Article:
Commentary:  Why most EM are uninvestable?

Since before the pandemic, at the beginning of each year, strategists and fund managers have sung the praise of Emerging Markets, swallowing humble at the end.  The unending  and most unrequited love affair with  EM asset class has a lot to do with the scourge of the industry “relative pricing” and urban myths, the investment value of which fell to zero over the years.


For instance, if S&P500  is vastly overpriced in froward-looking P/E terms, EM will appear “relatively cheap”, but this doesn’t necessarily mean stocks in that space have intrinsic value. A common urban myth is that Developing Nations will close the gap with Developed Nations. They will not, even China.  Finally, I’m really tried of a “young and dynamic demographics…urbanization, consumption growth”.  A large youth population is only an asset, if a country can gainfully employer them. In most EMs, this is not case. It shall not be the case for the foreseeable future, either, because it takes significant and painful political and economic reform to absorb new technologies, as well as raising new workers equipped to work with them.


I use an excellent review of global economy by Phil Thornton, titled “Challenging times still lie ahead for the global economy” to illustrate my case.


First though, let’s cite one of the too many articles heaping plaudits on EM:


This pearl of wisdom is from Barron’s:  “Emerging market stocks have had a rough ride. But investors might want to consider the group: The stocks look relatively cheap and have started to show signs of life lately”.


FT regurgitates the well-known half-truths:



Global investors have pulled money out of emerging markets in most years since 2013, reducing the threat of capital flight now. Over the same period, most big emerging markets have grown more financially stable, not less. Currencies are more competitively priced. Foreign exchange reserves are larger. Most big emerging countries have avoided the cardinal risk — borrowing heavily from foreigners. Current account balances, which reflect how much nations need to borrow abroad to finance their purchases, have shifted into surplus”.


The facts are starkly the opposite of these rosy views:


World Bank:  “But while the output of advanced economies will on average be back to its pre-pandemic level next year, output in emerging and developing economies will remain 4 per cent below their pre-pandemic trends.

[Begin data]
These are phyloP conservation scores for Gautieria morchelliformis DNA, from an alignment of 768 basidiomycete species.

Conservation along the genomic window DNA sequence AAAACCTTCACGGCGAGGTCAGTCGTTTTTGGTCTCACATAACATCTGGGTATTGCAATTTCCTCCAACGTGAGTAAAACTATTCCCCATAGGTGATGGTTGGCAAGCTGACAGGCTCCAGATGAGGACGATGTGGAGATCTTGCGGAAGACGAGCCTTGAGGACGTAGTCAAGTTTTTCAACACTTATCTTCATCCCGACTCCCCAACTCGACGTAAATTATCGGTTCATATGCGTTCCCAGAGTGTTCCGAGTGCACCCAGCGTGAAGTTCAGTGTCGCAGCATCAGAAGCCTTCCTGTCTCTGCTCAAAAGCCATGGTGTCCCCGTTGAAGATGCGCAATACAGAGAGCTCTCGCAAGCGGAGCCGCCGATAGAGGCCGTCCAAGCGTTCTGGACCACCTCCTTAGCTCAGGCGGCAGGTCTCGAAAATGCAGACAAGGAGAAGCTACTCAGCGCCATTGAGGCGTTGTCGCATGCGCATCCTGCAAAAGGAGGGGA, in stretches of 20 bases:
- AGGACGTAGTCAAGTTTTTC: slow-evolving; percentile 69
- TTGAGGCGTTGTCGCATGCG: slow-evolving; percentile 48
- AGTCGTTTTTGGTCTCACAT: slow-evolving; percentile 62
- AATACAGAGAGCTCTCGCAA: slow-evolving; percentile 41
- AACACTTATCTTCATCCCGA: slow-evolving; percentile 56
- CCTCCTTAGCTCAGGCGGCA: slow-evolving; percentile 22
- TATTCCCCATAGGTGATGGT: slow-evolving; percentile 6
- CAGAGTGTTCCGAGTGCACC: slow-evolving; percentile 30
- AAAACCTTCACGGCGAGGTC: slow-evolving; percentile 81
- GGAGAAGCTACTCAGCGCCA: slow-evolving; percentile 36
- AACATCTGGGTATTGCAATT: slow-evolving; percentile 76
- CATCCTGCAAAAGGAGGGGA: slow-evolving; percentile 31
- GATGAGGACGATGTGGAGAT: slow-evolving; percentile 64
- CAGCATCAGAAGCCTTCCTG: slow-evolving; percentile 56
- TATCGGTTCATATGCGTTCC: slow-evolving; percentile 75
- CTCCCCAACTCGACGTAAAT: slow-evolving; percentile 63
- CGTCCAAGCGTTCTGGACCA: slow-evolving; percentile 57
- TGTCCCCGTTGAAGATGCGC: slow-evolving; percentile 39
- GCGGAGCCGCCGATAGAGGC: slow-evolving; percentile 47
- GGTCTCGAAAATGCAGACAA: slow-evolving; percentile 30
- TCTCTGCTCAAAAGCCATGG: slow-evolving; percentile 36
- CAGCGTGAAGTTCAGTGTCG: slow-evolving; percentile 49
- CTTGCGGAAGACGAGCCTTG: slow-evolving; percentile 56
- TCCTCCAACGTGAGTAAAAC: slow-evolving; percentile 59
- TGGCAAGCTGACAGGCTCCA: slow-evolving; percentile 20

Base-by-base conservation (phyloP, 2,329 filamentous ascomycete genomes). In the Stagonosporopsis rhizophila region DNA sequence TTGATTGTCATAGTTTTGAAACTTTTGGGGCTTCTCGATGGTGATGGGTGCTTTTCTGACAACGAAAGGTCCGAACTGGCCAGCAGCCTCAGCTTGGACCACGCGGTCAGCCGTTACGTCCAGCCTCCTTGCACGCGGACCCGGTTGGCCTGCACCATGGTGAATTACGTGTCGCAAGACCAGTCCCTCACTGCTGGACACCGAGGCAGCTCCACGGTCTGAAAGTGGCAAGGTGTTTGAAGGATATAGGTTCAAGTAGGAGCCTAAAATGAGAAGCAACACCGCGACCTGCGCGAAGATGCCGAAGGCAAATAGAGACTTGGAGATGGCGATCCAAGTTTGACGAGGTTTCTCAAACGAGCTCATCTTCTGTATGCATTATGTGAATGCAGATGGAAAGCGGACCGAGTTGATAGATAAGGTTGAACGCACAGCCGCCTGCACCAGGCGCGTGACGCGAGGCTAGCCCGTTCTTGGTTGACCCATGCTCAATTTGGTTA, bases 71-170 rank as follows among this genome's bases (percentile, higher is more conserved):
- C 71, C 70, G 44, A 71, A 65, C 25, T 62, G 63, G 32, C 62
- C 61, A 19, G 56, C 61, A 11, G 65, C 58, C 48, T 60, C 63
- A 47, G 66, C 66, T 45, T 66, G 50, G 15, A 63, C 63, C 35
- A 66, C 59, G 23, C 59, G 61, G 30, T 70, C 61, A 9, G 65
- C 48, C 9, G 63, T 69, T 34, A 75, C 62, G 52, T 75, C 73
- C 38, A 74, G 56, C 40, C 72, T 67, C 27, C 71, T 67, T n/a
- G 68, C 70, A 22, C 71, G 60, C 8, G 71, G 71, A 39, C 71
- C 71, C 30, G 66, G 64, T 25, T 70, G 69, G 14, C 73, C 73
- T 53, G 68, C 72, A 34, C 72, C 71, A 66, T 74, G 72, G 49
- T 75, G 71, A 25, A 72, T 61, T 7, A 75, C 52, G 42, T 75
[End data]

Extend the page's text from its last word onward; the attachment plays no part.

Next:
For many vulnerable economies, the setback is even larger: output of fragile and conflict-affected economies will be 7.5 per cent below pre-pandemic trends, and output of small island states will be 8.5 per cent below”. In other words, by country a wide swath of Developing Nations are uninvestable from the standpoint of “ positive growth differentials” .


Too many are overloaded with FX debt, they can’t pay back:


In 2022 alone, around $35bn (£26bn) in bilateral and private debt-service payments will become due on the public and publicly guaranteed debt of poorer countries that borrow from the Bank’s International Development Association.


Again, understatement was to the fore as the Bank’s president David Malpass warned that “given that burden, vulnerable countries will find it increasingly difficult to support recovery or direct resources to health, education, social protection and climate”.


As if this was not enough of a challenge for developing countries, they face the prospects of rising borrowing costs as the US Federal Reserve continues on its path of raising interest rates and withdrawing the monetary stimulus of quantitative easing. While the Fed only has responsibility for the US economy, its decisions will have wider implications for the many smaller economies. Financial markets’ reactions to (actual or perceived) changes in Fed policies will govern how tighter monetary policy in the US spills over to other countries, particularly emerging markets and frontier economies.


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The prospect of higher interest rates in the US will incentivize capital to flow overseas, putting downward pressure on emerging market and developing economies’ currencies and so raising inflation”.


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The argument that since DN Central Banks started monetary tightening earlier than Fed and ECB, they will end the process sooner is also a fallacy. If the final fed funds rate is somewhere between 2.5-3.0%, AND Fed also reduces its balance sheet, most DN CBS will have to stay on a tightening path to prevent excessive depreciation of their currencies.


The main point, though, is the absence of reform or the intentions thereof. Brazil is a political dead-end. China is rapidly emulating Russia’s one-man system on its way to oblivion. Each year, dozens of DN leaders promise reform, only to be thwarted by an angry public or vested interests. India, Turkey, South Africa are the leading offenders.

When it comes to EM, I’d rather be late then sorry.


Atilla Yesilada, columnist

Published By: Atilla Yeşilada

GlobalSource Partners’ Turkey Country Analyst Atilla Yesilada is the country’s leading political analyst and commentator. He is known throughout the finance and political science world for his thorough and outspoken coverage of Turkey’s political and financial developments. In addition to his extensive writing schedule, he is often called upon to provide his political expertise on major radio and television channels. Based in Istanbul, Atilla is co-founder of the information platform Istanbul Analytics and is one of GlobalSource’s local partners in Turkey. In addition to his consulting work and speaking engagements throughout the US, Europe and the Middle East, he writes regular columns for Turkey’s leading financial websites VATAN and and has contributed to the financial daily Referans and the liberal daily Radikal.